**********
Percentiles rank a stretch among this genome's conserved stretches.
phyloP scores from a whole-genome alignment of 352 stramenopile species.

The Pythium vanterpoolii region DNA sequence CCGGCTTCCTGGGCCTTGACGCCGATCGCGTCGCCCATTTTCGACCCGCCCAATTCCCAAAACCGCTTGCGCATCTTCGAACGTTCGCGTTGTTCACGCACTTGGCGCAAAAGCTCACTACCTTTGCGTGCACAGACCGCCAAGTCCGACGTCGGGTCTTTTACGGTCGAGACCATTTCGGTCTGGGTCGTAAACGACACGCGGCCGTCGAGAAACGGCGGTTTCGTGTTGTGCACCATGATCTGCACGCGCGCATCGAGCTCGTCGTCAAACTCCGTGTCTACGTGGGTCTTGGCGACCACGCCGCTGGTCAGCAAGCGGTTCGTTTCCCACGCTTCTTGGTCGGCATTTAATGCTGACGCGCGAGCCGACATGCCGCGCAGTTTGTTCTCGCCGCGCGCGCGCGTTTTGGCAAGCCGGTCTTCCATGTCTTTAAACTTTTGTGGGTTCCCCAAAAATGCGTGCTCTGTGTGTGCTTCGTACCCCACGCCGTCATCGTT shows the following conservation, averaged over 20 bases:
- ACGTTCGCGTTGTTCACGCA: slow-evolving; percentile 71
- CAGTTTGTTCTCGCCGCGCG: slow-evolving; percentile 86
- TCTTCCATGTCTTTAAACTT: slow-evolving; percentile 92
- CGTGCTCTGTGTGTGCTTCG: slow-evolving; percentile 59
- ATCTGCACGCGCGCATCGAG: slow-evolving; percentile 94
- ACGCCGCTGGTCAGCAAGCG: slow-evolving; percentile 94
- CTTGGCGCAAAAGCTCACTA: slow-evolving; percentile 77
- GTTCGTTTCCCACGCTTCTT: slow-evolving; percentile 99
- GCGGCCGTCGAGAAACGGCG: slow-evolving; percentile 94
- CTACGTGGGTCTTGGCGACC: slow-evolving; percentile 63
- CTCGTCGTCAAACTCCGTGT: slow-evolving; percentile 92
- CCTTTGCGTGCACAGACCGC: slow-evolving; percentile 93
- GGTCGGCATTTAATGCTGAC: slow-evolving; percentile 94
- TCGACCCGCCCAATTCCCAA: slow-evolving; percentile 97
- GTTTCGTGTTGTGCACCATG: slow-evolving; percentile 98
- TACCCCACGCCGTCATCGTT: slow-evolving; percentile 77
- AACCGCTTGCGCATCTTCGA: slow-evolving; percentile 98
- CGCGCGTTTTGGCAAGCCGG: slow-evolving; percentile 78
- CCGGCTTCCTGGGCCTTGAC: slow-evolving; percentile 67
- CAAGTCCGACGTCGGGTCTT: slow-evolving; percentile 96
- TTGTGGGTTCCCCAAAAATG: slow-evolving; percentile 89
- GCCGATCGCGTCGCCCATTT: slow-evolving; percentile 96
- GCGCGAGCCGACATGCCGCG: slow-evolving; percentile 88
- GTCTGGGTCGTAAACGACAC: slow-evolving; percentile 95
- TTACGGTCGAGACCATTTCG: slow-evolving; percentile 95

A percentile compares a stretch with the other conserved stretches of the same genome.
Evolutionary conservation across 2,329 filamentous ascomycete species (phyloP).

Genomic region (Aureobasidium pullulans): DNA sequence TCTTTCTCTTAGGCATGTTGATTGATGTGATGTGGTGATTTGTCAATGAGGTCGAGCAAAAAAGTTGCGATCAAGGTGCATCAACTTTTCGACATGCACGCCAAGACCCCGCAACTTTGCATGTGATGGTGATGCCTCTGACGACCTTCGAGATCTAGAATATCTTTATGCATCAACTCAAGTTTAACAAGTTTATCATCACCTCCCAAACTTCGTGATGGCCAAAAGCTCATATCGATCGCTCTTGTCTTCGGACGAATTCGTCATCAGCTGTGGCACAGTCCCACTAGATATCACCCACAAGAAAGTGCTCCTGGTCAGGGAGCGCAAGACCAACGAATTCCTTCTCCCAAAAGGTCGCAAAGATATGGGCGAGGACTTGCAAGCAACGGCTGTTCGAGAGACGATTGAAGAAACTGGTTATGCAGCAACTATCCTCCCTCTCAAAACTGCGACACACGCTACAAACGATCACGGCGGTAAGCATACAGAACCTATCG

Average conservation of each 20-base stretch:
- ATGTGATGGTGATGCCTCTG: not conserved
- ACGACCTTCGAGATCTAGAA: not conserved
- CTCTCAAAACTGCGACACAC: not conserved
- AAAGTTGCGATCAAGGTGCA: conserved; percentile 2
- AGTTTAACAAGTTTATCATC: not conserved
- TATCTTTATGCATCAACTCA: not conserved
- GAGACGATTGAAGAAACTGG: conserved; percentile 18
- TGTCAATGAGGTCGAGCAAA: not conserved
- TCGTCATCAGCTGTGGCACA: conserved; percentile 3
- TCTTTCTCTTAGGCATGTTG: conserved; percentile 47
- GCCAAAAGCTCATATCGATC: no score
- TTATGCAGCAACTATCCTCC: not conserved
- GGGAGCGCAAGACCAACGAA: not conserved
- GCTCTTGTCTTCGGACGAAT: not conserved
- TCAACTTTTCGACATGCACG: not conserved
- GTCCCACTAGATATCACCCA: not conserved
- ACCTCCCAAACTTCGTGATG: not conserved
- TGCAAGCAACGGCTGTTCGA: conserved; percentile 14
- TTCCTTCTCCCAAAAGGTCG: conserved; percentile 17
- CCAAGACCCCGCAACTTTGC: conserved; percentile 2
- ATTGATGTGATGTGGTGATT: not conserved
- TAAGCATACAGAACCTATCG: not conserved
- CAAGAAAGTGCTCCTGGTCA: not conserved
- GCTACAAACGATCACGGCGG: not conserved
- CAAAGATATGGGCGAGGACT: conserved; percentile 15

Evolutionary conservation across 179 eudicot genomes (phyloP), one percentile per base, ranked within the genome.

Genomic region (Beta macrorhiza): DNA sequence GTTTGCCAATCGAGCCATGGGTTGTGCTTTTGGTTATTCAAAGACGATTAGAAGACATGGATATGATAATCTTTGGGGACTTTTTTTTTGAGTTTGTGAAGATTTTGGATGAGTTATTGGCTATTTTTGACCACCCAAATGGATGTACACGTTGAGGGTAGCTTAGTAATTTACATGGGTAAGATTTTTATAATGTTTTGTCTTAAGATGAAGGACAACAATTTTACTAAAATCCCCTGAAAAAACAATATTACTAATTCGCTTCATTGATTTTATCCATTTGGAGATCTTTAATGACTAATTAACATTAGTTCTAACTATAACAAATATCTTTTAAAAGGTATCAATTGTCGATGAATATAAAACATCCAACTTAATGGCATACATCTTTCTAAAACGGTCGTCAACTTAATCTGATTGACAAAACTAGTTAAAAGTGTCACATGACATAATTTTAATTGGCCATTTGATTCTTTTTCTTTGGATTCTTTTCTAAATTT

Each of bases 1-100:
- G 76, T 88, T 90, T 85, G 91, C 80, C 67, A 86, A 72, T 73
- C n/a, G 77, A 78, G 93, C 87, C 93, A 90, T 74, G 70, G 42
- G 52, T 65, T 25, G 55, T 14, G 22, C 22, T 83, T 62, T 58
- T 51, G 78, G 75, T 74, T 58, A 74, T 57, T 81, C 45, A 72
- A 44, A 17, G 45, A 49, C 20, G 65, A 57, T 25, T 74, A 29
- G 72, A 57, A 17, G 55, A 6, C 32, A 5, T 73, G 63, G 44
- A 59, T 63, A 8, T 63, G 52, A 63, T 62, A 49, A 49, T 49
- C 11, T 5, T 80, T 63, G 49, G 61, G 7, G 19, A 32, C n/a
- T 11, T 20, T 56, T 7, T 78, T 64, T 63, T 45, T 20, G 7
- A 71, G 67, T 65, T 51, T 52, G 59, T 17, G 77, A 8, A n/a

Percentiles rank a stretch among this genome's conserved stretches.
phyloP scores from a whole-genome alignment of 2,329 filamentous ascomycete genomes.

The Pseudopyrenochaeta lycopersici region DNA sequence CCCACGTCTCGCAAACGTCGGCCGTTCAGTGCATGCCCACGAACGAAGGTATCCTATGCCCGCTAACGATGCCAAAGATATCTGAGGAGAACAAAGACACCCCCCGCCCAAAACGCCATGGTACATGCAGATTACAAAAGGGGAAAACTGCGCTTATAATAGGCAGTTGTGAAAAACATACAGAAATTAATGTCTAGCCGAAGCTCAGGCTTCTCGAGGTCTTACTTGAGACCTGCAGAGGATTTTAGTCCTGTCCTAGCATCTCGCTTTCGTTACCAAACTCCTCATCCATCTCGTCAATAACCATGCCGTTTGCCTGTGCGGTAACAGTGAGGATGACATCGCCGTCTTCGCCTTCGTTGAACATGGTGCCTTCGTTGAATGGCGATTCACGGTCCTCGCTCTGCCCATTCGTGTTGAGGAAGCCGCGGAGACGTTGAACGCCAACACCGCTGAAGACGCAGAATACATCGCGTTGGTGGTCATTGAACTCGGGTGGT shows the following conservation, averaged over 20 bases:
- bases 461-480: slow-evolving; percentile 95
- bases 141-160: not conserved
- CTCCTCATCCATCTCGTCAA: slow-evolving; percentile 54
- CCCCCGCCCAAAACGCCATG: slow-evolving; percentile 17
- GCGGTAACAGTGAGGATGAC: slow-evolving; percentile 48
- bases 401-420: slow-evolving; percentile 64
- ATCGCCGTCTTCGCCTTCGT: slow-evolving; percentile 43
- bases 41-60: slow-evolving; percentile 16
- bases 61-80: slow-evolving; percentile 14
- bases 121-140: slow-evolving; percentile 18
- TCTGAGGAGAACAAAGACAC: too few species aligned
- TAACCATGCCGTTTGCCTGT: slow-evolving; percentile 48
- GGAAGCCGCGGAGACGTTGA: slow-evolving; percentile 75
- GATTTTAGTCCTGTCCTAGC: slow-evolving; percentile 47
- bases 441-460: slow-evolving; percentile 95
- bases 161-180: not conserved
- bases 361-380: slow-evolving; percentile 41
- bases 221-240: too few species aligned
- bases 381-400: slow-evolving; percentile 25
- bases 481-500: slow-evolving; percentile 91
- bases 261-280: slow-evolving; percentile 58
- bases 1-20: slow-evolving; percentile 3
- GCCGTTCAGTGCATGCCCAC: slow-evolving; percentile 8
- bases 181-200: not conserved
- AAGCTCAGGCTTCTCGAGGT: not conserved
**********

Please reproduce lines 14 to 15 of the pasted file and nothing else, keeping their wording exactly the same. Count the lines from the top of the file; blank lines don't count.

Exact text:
- CTCGTCGTCAAACTCCGTGT: slow-evolving; percentile 92
- CCTTTGCGTGCACAGACCGC: slow-evolving; percentile 93